Scanning

Discussion in 'Digital Photography' started by Cambium, Dec 22, 2003.

  1. Cambium

    Cambium Guest

    Yesterday I tried scanning some of my old 35 mm slides just
    to see what I could get from my Epson Perfection 1250
    scanner.

    From the few that I tried I thought the results were not
    bad. The resolution limit seems to be at about a 6 mb file,
    scanned at 300 dpi. One picture (not so great content) can
    be seen here: http://www.bimo.com/scanner/HKphoto.htm

    My question is, what kind of better results could I expect
    from better equipment? Can anyone post some examples?

    Thanks,

    GW
     
    Cambium, Dec 22, 2003
    #1
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  2. Cambium

    Rafe B. Guest

    On Mon, 22 Dec 2003 04:47:47 GMT, "Cambium" <>
    wrote:


    >My question is, what kind of better results could I expect
    >from better equipment? Can anyone post some examples?



    Any dedicated film scanner will easily beat
    your 1250 for this purpose. Lots and lots
    of scan samples at

    http://www.terrapinphoto.com./jmdavis


    rafe b.
    http://www.terrapinphoto.com
     
    Rafe B., Dec 22, 2003
    #2
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  3. Cambium

    Mark Herring Guest

    On Mon, 22 Dec 2003 04:47:47 GMT, "Cambium" <>
    wrote:

    >Yesterday I tried scanning some of my old 35 mm slides just
    >to see what I could get from my Epson Perfection 1250
    >scanner.
    >
    >From the few that I tried I thought the results were not
    >bad. The resolution limit seems to be at about a 6 mb file,
    >scanned at 300 dpi. One picture (not so great content) can
    >be seen here: http://www.bimo.com/scanner/HKphoto.htm
    >
    >My question is, what kind of better results could I expect
    >from better equipment? Can anyone post some examples?
    >
    >Thanks,
    >
    >GW
    >

    somethings wrong here....

    300dpi for a 24 x36 mm slide is---very roughly---300 X 450 samples =
    135Kpixels. With RGB coding, this would be 405Kbyte file---not 6Mbyte.

    For slides, flatbeds have two issues: resolution and dynamic range
    **************************
    Mark Herring, Pasadena, Calif.
    Private e-mail: Just say no to "No".
     
    Mark Herring, Dec 22, 2003
    #3
  4. Cambium

    Cambium Guest

    Thanks for your reply. I compared the best of my shots by
    the standards on that site - .25 x .25 film area, and I see
    what you mean.

    Any idea how this compares to actual printing from the film
    negatives? i.e., how much resolution is lost in the scan,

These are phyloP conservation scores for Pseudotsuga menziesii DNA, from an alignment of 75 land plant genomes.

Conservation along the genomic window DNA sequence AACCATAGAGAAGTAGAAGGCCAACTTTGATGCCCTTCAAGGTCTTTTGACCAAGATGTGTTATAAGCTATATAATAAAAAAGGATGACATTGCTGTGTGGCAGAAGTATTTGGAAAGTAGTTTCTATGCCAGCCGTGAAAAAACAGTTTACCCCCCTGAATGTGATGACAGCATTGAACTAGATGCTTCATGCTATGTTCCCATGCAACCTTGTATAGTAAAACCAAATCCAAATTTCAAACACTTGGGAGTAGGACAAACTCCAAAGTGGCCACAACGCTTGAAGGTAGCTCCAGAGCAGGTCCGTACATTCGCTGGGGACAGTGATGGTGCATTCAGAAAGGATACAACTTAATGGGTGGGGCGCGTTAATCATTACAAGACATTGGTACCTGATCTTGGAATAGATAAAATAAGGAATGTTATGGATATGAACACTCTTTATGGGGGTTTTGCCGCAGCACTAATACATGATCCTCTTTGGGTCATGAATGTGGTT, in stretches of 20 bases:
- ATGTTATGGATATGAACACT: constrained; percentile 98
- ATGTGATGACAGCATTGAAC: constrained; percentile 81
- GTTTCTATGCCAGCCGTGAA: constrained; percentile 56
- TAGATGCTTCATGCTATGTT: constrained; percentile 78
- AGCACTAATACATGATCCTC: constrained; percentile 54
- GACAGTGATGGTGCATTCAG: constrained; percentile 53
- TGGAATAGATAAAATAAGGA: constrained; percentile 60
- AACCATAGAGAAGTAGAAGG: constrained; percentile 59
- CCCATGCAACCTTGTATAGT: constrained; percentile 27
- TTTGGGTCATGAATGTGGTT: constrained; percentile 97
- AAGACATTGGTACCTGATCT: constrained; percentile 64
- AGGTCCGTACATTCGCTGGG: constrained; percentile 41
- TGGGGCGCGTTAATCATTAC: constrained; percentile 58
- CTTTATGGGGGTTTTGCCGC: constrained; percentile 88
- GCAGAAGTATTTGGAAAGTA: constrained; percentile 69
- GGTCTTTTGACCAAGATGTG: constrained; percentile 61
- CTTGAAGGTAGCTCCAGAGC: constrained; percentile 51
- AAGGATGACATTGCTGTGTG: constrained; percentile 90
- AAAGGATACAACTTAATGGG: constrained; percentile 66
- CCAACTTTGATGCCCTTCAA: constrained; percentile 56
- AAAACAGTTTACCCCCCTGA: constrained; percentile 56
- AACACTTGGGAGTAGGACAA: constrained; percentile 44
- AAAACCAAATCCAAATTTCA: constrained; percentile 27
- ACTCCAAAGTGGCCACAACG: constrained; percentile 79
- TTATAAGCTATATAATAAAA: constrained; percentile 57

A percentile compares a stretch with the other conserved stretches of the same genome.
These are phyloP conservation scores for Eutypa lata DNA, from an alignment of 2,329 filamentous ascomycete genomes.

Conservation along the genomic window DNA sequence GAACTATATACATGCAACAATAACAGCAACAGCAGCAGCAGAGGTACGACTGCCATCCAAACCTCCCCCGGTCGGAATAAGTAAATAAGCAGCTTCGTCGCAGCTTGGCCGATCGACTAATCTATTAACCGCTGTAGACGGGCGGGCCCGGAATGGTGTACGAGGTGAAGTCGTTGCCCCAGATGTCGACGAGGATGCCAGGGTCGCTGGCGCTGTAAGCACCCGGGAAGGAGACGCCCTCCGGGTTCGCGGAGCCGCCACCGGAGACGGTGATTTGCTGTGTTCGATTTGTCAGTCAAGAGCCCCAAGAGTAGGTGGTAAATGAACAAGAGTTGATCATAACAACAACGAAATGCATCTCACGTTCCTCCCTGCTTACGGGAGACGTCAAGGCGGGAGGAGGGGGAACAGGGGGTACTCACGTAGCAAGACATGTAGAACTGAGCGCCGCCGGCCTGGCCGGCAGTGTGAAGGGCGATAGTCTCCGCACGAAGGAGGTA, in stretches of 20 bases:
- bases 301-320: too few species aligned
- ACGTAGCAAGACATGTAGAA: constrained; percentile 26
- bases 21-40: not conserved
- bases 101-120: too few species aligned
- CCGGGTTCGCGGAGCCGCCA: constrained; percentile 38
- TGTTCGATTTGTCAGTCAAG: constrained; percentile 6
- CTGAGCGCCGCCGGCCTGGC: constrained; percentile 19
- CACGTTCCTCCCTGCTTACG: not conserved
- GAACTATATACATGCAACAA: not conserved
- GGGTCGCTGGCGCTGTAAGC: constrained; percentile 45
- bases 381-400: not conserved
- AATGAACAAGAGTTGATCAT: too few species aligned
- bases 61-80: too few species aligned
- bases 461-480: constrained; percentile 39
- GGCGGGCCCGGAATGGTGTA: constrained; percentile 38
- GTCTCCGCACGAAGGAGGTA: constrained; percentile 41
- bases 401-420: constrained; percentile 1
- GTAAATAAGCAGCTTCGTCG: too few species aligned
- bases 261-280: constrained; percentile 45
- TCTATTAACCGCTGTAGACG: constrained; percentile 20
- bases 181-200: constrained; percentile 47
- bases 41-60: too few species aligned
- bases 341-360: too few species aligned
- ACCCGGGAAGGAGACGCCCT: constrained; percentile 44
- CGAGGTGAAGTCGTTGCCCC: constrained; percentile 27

comparing a print from film to a print from the scan from
    the same film?
     
    Cambium, Dec 22, 2003
    #4
  5. Cambium

    Cambium Guest

    You're right. Actual pixels are 1000 x 1700, so I guess I
    didn't understand the settings on the scanner software.
    Anyhow, to test the result against the website shown above,
    http://www.terrapinphoto.com./jmdavis
    I took 1/24th of the pixels, and the comparison of my scan
    to what can be done was pretty dismal.

    But even with this performance, I'm not too disappointed if
    I make a comparison to my Olympus 2100.


    > somethings wrong here....
    >
    > 300dpi for a 24 x36 mm slide is---very roughly---300 X 450

    samples =
    > 135Kpixels. With RGB coding, this would be 405Kbyte

    file---not 6Mbyte.
    >
    > For slides, flatbeds have two issues: resolution and

    dynamic range
    > **************************
    > Mark Herring, Pasadena, Calif.
    > Private e-mail: Just say no to "No".
    >
     
    Cambium, Dec 22, 2003
    #5
  6. Cambium

    HRosita Guest

    Hi,

    the Minolta Dimage Scan Elite II is an outstanding scanner and sells now for
    under $500.
    Rosita
     
    HRosita, Dec 22, 2003
    #6
  7. Cambium

    Rafe B. Guest

    On Mon, 22 Dec 2003 08:12:20 GMT, "Cambium" <>
    wrote:

    >Thanks for your reply. I compared the best of my shots by
    >the standards on that site - .25 x .25 film area, and I see
    >what you mean.
    >
    >Any idea how this compares to actual printing from the film
    >negatives? i.e., how much resolution is lost in the scan,
    >comparing a print from film to a print from the scan from
    >the same film?



    Go back and have another look at the site.

    There are several samples of scanned prints.

    IMO, very little is lost in the scan. It takes very good